• Applicable


Adherents of traditional business ideology say it can’t be done: You can’t make money and exercise a social conscience. Yet, nine unique billion-dollar businesses are proving them wrong. These “Green Giant” companies, including Tesla, Toyota, GE, Whole Foods and Nike, earn strong profits while helping to sustain the planet. Sustainability consultant E. Freya Williams identifies six characteristics of these successful green companies. Her examples and supportive documentation build a solid business case for placing purpose ahead of profit. getAbstract recommends her well-researched report to business leaders, social entrepreneurs and consumers interested in in the green business movement.


“Green Giants”

Billion-dollar businesses committed to sustainability, social conscience, shareholders and profit are known as Green Giants. These companies include Unilever, Whole Foods Market, Natura, Chipotle and Tesla, with IKEA, GE, Nike and Toyota rounding out the group with billion-dollar product lines or divisions. Green companies on their way toward becoming billion-dollar businesses – the “Next Billions” – include Warby Parker, Airbnb, The Honest Company, SweetGreen, Patagonia and Method Home.

Companies with a core focus on social issues have an average 25% higher stock performance than their competitors. Publicly traded Green Giant firms average 11.7% higher public returns than their leading rivals. Socially responsible businesses can be profitable and often outperform rivals on a range of metrics.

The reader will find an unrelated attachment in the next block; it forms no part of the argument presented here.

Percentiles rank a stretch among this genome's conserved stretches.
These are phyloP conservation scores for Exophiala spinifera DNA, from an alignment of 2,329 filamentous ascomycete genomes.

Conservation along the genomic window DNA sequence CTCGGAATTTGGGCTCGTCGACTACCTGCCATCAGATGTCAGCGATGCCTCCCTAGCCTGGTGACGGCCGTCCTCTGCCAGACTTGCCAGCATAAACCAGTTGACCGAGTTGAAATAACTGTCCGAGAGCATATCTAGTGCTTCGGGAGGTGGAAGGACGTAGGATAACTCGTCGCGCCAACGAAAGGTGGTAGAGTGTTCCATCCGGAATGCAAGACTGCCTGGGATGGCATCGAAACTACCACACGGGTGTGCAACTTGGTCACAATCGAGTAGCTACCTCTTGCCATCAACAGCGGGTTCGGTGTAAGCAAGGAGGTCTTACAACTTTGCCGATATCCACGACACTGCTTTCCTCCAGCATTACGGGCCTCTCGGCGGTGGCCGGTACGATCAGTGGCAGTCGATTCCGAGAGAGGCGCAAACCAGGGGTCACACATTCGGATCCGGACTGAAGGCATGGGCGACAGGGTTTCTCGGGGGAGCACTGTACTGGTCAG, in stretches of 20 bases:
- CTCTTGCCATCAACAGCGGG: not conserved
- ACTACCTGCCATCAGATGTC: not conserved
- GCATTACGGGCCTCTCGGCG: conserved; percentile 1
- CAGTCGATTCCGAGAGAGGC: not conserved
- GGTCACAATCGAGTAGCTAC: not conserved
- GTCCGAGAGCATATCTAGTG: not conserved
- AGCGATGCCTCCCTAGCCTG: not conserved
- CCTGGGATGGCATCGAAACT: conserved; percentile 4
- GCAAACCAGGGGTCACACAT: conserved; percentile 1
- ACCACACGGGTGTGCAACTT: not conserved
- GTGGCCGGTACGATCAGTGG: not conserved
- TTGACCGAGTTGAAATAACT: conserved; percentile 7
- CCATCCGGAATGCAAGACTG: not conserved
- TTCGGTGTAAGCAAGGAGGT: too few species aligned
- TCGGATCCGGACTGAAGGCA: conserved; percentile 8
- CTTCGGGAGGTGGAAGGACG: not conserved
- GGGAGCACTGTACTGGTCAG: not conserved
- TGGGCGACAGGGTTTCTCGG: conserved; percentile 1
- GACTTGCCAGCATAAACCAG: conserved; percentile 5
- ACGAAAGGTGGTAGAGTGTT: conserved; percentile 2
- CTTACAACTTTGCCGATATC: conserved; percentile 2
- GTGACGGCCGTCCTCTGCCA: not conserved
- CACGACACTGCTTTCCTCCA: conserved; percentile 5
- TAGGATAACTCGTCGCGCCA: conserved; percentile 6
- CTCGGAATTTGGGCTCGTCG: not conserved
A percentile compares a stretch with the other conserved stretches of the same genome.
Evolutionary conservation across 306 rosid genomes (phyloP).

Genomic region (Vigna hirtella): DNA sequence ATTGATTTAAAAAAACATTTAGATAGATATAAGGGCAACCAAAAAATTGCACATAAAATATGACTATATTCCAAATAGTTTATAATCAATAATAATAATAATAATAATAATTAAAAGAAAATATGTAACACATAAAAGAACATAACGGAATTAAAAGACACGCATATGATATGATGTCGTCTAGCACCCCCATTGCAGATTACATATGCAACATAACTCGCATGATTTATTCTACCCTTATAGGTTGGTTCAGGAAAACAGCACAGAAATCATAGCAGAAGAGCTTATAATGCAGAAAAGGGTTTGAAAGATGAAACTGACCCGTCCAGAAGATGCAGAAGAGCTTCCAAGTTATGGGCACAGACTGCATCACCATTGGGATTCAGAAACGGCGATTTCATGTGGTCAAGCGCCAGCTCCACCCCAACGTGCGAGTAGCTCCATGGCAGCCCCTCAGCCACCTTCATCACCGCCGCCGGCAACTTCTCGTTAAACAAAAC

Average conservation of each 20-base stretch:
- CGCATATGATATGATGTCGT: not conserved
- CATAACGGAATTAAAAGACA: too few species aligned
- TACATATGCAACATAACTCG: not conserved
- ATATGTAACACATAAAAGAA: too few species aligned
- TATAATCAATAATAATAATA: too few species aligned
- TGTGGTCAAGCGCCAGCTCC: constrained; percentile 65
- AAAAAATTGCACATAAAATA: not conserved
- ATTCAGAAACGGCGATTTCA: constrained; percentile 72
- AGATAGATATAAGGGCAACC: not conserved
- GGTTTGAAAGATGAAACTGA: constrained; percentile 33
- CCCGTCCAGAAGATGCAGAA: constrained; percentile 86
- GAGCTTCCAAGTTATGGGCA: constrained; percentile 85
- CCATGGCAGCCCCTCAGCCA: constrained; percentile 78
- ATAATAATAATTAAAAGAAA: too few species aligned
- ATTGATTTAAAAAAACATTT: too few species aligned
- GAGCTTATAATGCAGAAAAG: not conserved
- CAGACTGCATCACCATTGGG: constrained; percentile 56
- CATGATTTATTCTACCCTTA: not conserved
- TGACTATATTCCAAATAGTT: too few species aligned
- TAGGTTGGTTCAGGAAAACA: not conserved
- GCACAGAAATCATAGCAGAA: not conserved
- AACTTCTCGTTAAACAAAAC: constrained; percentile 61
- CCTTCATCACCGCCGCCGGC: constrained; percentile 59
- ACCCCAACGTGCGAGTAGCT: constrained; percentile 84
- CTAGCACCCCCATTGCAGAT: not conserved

Green Giants share six pivotal, defining characteristics:

1. “The Iconoclastic Leader”

Green Giants innovate revolutionary products, services and processes that upend categories. These companies have a purpose beyond making money, and social responsibility is part of their organizational fabric. Their sustainability focus isn’t limited to reducing...

About the Author

E. Freya Williams, CEO of Futerra North America and co-founder of OgilvyEarth, was executive vice president of business and social purpose at Edelman, a communications firm. She also founded the publication, Mainstream Green.

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